On the one hand, practitioners and the public are very much pulled in the direction of respect for the tribunal and accepting the finality of the Court’s decision, but that doesn’t force a binary result devoid of personal observation or opinion. Neither does it endorse any kind of blind allegiance to the system. Yes, I appreciate that the MS Supremes have made their final decision. I also accept that the MS Legislature may now act to create a new law that does withstand judicial scrutiny, is fully Constitutional, and acts to satisfy the electorate’s demand for redress of grievance. The people of Mississippi clearly want access to medical Cannabis and this is now the eve of the month that the Mississippi Legislature will reconvene for a special session and hopefully, finally, deliver a truly democratic result after striking out on so many prior opportunities.

Tragically, it will inevitably fall short of the mark and by the measure of how much it does, we’ll see a proxy for how much damage was done to Mississippi at a minimum or American democracy overall. Lobbyists representing highly capitalized out-of-state companies are behind both the legislative and judicial effort to undermine the vote for an ambitious medical Cannabis program. And consider for a moment that ambitious Cannabis programs are absolutely necessary for this and each next market coming online with any hopes of being able to compete in the imminent National market. But how will it fall short? If Mississippi has taken any cues from its neighbors to the west, then lawmakers will be well-versed in the myriad ways that Louisiana’s opposition forces (principally the LA Sheriff’s Association or LSA) and their legislative allies have acted to retard and hamstring the medical Cannabis market there. Watch closely to see if MS legislators pass a law in September that allows for or prohibits sun grown (outdoor growing) flower, setbacks of 500 ft. from the nearest schools or churches, and where they land on taxes, for example. Legislators have perfected an injury against the patients and citizens of the state if they pass any legislation that is less generous than I 65 itself.

As for the justices, well here’s what I see and can’t shake. Over the past few decades, much was made by conservatives about “judicial activism” by so called liberal judges on benches across America. If this wasn’t judicial activism in the case of In Re Initiative Measure No. 65, then I don’t know what is. If it’s true that two principal theories on judicial decision-making exist in America: Formalism, which holds that legal questions have a “right answer” based on canonical legal materials, and Skepticism, which says that judges use the laws available to justify the outcomes they desire, many of us longed for deployment of a third by the Mississippi Supremes in resolving In Re Initiative Measure No. 65. That ‘third way,’ in this judicial arena would have been that of the legal realists. ‘Realism,’ forgoes either extreme, attempting to find patterns in judicial decisions not dictated solely by formal rules or ideology. It is obvious from the text of the decision in this most unfortunate case that the majority of the Justices found refuge in the formalist school or if you conjure up echoes of the late Supreme Court Justice Antonin Scalia or Justice Clarence Thomas, then what is otherwise referred to as strict constructionists. In contrast are the Legal Realists and Stephenson found in his analysis, a “nuanced, insightful understanding of the interaction between law and discretion that seemed like it would be useful to economists.”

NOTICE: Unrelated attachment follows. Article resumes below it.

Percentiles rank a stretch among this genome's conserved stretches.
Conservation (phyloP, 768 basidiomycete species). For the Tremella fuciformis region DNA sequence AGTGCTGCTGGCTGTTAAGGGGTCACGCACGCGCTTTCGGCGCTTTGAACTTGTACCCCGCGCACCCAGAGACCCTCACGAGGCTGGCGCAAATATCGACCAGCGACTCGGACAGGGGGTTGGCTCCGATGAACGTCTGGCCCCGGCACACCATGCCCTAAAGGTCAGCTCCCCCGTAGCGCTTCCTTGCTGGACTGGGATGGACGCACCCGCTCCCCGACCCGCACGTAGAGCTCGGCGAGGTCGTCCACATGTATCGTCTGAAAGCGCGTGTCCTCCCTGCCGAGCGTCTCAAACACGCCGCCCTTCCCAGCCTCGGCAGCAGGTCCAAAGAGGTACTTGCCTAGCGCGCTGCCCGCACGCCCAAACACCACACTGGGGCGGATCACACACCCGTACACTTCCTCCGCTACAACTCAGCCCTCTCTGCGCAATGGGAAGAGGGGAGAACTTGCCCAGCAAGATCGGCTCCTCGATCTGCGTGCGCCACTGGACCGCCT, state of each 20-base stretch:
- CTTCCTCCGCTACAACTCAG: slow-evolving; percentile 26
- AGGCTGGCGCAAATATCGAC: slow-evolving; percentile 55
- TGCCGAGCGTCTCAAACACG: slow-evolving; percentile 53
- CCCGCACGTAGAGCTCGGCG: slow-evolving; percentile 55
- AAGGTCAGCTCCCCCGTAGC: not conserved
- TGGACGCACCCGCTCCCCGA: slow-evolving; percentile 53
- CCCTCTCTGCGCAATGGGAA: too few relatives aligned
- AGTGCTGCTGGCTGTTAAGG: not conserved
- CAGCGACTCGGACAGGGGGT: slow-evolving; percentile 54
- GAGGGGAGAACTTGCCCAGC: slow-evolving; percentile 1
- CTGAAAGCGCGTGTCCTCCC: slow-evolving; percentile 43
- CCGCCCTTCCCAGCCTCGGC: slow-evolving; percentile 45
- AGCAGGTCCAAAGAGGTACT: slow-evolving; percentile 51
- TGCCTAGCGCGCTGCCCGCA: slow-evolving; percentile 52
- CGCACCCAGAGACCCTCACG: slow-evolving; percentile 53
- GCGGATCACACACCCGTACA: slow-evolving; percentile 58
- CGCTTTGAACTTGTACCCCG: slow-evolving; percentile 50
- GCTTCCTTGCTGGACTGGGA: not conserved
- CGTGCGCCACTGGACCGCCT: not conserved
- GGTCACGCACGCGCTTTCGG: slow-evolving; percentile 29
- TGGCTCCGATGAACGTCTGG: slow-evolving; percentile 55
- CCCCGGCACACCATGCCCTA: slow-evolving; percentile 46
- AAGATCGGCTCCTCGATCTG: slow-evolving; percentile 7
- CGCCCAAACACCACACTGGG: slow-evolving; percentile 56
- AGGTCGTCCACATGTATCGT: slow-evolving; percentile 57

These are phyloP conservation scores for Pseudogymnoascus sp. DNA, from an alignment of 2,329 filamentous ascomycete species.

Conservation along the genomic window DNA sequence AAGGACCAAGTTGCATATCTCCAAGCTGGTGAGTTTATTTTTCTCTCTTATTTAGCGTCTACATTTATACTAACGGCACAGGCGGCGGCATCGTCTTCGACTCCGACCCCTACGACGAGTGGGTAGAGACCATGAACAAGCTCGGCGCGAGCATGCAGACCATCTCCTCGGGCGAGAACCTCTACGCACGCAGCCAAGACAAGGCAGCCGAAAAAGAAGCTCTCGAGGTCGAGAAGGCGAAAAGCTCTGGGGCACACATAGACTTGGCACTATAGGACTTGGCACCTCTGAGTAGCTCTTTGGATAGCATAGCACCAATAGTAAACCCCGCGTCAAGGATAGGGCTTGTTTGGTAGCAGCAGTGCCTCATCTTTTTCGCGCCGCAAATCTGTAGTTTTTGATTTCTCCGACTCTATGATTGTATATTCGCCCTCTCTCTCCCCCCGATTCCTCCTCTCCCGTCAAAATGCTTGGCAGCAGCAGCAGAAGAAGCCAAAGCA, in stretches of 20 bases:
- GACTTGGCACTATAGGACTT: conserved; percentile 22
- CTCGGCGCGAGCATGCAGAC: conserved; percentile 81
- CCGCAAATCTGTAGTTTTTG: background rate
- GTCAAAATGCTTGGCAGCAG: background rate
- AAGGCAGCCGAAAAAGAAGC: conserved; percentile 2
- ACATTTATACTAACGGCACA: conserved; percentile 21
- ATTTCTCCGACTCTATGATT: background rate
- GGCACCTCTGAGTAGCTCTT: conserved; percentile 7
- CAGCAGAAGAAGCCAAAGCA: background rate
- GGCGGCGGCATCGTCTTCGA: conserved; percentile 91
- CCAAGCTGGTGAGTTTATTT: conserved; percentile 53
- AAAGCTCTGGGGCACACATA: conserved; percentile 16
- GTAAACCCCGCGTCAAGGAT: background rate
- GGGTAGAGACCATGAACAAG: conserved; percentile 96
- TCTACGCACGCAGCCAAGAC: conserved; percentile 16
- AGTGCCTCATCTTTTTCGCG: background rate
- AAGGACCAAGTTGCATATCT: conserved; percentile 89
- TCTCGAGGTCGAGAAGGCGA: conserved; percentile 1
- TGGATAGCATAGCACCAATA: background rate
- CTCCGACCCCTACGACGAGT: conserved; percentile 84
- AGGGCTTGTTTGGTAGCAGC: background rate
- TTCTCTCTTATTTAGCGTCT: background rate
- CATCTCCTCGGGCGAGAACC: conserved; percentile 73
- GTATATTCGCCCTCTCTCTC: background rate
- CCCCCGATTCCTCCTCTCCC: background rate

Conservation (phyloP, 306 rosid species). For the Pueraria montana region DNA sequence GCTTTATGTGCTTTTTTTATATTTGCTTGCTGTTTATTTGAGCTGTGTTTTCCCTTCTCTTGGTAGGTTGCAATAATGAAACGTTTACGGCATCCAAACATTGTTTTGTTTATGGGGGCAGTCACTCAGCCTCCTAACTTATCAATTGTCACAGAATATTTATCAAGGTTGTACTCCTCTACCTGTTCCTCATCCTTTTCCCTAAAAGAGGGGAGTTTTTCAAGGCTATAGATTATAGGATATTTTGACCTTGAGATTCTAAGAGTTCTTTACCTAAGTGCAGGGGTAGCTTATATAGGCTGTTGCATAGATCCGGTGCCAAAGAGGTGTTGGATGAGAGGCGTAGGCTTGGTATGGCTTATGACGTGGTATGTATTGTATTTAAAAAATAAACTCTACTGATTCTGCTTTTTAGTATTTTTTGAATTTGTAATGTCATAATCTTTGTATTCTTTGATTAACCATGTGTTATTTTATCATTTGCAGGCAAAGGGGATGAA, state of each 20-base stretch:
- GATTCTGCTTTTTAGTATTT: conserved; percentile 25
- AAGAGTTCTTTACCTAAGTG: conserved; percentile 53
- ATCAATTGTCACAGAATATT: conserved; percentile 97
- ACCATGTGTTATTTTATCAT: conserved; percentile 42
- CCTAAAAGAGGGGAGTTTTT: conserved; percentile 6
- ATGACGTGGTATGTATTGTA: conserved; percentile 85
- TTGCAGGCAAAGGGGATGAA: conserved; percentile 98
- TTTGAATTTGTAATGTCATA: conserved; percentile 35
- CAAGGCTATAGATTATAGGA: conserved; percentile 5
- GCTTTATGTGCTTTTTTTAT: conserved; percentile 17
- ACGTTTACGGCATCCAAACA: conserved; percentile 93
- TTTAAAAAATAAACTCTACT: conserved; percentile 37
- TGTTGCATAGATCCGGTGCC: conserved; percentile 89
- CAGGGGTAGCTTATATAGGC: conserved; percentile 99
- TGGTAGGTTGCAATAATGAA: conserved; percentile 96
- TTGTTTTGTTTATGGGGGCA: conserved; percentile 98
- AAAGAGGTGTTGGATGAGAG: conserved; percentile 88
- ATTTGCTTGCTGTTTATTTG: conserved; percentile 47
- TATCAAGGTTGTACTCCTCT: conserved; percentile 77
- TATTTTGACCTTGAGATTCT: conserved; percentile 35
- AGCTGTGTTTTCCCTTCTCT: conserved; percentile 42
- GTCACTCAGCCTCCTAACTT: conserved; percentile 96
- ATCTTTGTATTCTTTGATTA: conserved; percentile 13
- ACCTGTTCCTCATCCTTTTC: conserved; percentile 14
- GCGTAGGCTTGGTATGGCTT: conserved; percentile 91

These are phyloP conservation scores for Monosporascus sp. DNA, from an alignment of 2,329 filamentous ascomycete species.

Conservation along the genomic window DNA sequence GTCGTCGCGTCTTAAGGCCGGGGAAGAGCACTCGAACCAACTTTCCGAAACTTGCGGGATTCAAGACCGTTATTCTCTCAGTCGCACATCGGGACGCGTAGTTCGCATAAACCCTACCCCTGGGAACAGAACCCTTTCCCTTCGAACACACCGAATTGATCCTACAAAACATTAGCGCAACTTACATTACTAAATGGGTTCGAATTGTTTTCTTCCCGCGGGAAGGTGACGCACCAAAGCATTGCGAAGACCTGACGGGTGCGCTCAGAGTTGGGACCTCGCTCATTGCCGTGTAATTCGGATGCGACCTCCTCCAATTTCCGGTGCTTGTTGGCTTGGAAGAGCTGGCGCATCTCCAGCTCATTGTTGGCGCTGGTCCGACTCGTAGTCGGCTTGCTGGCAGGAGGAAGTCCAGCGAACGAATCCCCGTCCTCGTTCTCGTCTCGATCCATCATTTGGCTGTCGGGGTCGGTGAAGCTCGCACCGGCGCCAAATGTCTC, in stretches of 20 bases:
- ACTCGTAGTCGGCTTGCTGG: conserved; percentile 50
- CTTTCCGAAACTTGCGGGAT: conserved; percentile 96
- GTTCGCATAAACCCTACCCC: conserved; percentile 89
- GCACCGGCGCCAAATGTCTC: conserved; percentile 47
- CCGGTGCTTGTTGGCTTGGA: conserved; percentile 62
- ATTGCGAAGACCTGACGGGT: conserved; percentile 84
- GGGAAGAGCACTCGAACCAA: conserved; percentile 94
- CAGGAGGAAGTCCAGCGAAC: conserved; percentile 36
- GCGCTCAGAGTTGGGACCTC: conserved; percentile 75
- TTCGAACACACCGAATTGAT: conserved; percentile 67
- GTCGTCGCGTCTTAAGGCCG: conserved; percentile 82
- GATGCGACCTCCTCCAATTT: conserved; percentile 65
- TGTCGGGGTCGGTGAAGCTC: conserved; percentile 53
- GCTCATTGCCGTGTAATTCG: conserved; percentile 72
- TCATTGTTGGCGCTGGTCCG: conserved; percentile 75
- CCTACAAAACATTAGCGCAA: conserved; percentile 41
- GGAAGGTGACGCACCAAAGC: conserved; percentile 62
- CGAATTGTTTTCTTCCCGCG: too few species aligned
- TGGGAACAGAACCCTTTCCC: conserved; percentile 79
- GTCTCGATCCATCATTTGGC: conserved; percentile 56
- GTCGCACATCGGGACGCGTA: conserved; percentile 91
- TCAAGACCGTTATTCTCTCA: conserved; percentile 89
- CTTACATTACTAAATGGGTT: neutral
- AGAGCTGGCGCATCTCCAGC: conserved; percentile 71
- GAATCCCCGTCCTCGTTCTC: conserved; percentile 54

In my next post, I’ll take a deeper dive into the contrast between these theories of legal decision-making as applied to the voter suppression or disenfranchisement underway in Mississippi. Meantime, we await that announcement from Governor Reeves on the details of the MS Special Session 2021 – another first for MS as it will become the first state to call a session entirely dedicated to medical Cannabis.